WMU-Cooley sat down with Jeff Thomas, executive director, Pre-Law Programs for Kaplan Test Prep to talk about how to prepare for the LSAT and the bar.
Thomas likes to get students to rethink what the LSAT really is and what it shows law schools. Thomas stated that he tells students that the LSAT allows you to show law schools what skills you have walking in the door to their program and should not be seen as a huge barrier or roadblock to your law school dream. The LSAT was designed to test the skills that lawyers need such as:
- Ability to evaluate the strength and structure of arguments.
- Ability to differentiate between dense texts.
- Ability to deduce seemingly conflicting rules and information and assemble them together in an order that makes sense.
The more that you prepare for the LSAT — and every point that you can squeeze out of the LSAT —makes you that much more prepared for law school in general.
One of the mistakes Thomas notes that students make in preparing for the LSAT is that they will take practice test after practice test, hoping to get better. While research shows that this type of preparation may show you short-term changes, the long-term changes are minimal. As Thomas shared, Albert Einstein stated the definition of insanity is doing the same thing over and over and expecting a better result.
So, it is important to take a practice test but then it is also important to analyze your performance on the test itself. What were your strengths and weaknesses on the test that you took? Once you do this you can focus on individual skill building in the areas where you need the most improvement and potentially get a few more points for your effort.
When you are looking at test preparation programs, ask the following question:
- Is it one size fits all where all students get the same questions and materials or is the program personalized to allow you to identify your personal strengths and weaknesses throughout the program?
If you decide to take a Kaplan test preparation program and do not get the score that you hoped for, Thomas mentioned that they work with you individually to examine how you studied for the test the first time and what you should do differently the second time.
As a student you have to understand that you can only take the LSAT three times in a two-year period.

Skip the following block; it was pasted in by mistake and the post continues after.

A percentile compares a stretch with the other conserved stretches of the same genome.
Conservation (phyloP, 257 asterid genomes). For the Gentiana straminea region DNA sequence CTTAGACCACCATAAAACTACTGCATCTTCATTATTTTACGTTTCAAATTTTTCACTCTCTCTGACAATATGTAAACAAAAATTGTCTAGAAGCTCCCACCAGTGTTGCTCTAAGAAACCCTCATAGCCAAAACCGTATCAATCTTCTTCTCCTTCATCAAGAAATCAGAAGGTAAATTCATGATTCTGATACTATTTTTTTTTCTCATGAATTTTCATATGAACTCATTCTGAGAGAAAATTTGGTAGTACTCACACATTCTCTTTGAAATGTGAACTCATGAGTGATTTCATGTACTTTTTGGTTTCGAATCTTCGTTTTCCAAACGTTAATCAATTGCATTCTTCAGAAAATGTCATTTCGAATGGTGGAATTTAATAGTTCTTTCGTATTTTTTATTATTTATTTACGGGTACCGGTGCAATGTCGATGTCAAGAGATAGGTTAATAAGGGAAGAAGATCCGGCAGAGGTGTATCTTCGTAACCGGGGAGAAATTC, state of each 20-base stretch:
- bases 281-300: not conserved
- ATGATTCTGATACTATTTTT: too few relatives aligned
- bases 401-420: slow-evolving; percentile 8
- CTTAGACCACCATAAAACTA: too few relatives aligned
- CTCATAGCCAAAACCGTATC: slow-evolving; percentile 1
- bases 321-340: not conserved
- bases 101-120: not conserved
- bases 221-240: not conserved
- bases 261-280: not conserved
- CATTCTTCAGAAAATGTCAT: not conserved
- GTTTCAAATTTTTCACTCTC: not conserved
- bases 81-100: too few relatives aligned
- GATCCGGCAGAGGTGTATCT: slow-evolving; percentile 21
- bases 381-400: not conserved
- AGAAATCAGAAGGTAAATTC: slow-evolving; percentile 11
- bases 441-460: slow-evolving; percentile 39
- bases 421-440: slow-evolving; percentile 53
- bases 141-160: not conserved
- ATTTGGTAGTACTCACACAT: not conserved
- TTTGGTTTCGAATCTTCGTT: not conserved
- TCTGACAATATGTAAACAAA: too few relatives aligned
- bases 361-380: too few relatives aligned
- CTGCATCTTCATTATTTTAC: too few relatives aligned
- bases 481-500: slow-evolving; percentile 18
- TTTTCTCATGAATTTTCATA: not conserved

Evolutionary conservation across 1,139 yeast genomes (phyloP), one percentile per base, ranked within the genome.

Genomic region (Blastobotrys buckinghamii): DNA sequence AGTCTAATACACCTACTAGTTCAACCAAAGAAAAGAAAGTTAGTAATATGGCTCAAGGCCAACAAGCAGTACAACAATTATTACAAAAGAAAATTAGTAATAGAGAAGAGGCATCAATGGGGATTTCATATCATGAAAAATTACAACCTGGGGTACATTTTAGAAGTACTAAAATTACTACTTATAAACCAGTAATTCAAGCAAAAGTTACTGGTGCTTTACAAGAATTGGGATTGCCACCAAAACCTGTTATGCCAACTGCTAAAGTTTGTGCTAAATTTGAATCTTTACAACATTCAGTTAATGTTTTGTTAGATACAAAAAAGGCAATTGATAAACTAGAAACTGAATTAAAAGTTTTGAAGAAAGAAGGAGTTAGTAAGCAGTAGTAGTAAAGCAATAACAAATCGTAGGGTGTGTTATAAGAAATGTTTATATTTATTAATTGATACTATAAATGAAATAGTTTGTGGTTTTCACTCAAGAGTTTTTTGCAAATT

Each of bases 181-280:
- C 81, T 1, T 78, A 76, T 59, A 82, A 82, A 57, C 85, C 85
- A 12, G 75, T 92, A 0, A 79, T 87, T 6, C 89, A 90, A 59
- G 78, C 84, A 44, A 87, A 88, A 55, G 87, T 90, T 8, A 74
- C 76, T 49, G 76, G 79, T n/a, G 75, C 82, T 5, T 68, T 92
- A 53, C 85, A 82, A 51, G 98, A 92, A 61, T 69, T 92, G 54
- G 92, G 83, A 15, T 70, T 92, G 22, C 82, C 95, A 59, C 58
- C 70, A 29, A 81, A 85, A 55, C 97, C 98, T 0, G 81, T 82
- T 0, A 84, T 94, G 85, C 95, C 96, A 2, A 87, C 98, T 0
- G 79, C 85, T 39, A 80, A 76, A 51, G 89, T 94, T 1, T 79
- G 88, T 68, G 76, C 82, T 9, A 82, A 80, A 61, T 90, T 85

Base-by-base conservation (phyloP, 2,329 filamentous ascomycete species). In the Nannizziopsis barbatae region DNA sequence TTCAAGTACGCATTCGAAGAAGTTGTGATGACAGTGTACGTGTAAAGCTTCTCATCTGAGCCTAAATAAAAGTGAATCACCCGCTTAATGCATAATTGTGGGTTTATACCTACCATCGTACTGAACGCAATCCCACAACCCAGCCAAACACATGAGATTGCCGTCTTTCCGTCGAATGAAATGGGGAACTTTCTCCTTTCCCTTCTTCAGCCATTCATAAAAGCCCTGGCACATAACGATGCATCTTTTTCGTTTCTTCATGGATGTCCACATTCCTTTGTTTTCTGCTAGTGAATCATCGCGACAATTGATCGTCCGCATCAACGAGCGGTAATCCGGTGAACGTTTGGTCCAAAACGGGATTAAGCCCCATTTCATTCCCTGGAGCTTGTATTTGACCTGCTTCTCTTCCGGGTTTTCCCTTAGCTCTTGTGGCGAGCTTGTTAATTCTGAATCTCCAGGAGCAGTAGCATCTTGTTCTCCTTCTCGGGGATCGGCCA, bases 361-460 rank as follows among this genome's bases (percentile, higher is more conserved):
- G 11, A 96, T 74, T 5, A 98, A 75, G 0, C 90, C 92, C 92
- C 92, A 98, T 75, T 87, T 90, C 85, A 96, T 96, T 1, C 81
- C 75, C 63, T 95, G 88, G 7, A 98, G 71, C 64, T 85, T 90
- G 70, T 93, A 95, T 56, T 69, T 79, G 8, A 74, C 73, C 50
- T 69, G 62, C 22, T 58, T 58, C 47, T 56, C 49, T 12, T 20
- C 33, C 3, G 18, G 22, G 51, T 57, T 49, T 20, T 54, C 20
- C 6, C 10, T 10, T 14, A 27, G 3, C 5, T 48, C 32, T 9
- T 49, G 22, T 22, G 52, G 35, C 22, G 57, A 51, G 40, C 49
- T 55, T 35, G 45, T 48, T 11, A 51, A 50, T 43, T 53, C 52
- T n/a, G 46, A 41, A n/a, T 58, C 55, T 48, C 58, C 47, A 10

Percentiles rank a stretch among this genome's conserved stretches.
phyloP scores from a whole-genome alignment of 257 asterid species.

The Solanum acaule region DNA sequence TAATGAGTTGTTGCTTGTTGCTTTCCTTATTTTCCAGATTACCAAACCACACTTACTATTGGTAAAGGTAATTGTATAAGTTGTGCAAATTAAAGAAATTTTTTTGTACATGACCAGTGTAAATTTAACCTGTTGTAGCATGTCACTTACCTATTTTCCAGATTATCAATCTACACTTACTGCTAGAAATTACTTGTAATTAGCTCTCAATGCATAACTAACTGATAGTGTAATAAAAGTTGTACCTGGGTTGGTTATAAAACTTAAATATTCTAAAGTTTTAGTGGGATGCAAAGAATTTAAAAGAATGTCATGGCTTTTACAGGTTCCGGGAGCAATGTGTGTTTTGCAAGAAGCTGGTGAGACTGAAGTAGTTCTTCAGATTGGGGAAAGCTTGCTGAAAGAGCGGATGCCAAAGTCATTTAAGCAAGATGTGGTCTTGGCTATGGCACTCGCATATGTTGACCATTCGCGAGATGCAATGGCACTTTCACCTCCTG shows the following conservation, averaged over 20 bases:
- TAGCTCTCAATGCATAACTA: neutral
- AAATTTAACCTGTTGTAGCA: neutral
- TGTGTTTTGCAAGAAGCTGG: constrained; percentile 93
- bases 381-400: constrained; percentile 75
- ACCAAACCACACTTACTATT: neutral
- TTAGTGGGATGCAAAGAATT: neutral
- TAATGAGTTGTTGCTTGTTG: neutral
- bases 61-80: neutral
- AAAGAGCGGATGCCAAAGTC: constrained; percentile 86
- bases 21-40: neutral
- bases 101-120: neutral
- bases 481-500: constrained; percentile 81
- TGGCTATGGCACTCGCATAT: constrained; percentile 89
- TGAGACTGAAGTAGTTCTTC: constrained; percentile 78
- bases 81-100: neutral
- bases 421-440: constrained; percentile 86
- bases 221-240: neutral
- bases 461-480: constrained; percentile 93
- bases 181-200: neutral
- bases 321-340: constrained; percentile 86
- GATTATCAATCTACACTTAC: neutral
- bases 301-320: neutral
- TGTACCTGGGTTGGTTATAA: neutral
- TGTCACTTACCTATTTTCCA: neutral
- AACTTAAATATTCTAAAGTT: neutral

These days law schools are not surprised to see students coming in with multiple LSAT scores. You will need to look at the school’s requirements regarding the LSAT and what they will accept. Also, some schools may require you to write an addendum explaining what you did to get the higher LSAT score.
As you get into law school and are working through your law curriculum you will have to start to prepare for the bar exam. To do this you will have to make sure to not only take advantage of law school resources, but also take advantage of external bar preparation programs too. As you are looking at the different companies that have this available, it is important to consider:
- The bar exam is an aggregation of content knowledge.
- Look for a course that uses data to drive the course experience (i.e., program that adjusts based on the data collected throughout the program).
As you are considering law schools you need to be purposeful in your decisions, making sure that you make a decision based on all the facts. That was something that Thomas stated he wishes he had done. Looking back on his own experiences in law school, Thomas stated that you need to make sure you:
- Cherish and make the most of your law school experiences. Participate in as many practical legal opportunities as you can to use the legal knowledge that you are attaining.
- Try courses that you typically may not have taken rather than stick only with the prescribed courses you think you have to take to be prepared for the bar exam.
In short, the LSAT is not only to show what you know, but to help you strengthen your knowledge in areas where you don't yet excel. Put your LSAT scores to work and make the most of your years in law school!